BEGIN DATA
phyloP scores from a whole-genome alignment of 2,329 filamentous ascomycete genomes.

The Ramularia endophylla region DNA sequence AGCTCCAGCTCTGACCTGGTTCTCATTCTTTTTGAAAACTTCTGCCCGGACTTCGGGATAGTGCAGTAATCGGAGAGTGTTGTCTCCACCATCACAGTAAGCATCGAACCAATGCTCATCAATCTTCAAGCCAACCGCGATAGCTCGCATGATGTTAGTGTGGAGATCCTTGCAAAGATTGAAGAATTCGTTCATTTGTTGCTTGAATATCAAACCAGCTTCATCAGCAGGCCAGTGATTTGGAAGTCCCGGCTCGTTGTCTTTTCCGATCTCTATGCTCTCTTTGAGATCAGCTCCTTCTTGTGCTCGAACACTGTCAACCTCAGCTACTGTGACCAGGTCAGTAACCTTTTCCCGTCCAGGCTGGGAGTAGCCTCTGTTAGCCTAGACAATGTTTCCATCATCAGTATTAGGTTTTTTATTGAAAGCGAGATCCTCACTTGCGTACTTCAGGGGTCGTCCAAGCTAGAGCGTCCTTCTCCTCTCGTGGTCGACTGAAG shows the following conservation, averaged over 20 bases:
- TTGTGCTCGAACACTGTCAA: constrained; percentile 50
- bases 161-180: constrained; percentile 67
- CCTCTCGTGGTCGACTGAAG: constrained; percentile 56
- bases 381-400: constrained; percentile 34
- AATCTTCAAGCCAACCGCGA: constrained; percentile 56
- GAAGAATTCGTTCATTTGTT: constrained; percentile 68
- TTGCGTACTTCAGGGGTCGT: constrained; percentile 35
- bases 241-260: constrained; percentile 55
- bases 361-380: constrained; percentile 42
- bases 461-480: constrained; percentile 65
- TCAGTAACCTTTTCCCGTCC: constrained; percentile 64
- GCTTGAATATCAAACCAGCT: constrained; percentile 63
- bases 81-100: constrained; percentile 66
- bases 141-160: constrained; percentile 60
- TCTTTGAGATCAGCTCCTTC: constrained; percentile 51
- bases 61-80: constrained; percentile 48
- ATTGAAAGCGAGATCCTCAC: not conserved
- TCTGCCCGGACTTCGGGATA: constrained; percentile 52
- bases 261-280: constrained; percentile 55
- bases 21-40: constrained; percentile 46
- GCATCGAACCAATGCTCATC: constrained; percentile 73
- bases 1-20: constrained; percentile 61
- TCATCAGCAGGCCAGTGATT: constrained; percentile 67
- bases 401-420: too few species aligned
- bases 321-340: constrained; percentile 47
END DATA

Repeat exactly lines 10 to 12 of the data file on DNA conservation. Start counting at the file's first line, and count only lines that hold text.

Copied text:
- bases 241-260: constrained; percentile 55
- bases 361-380: constrained; percentile 42
- bases 461-480: constrained; percentile 65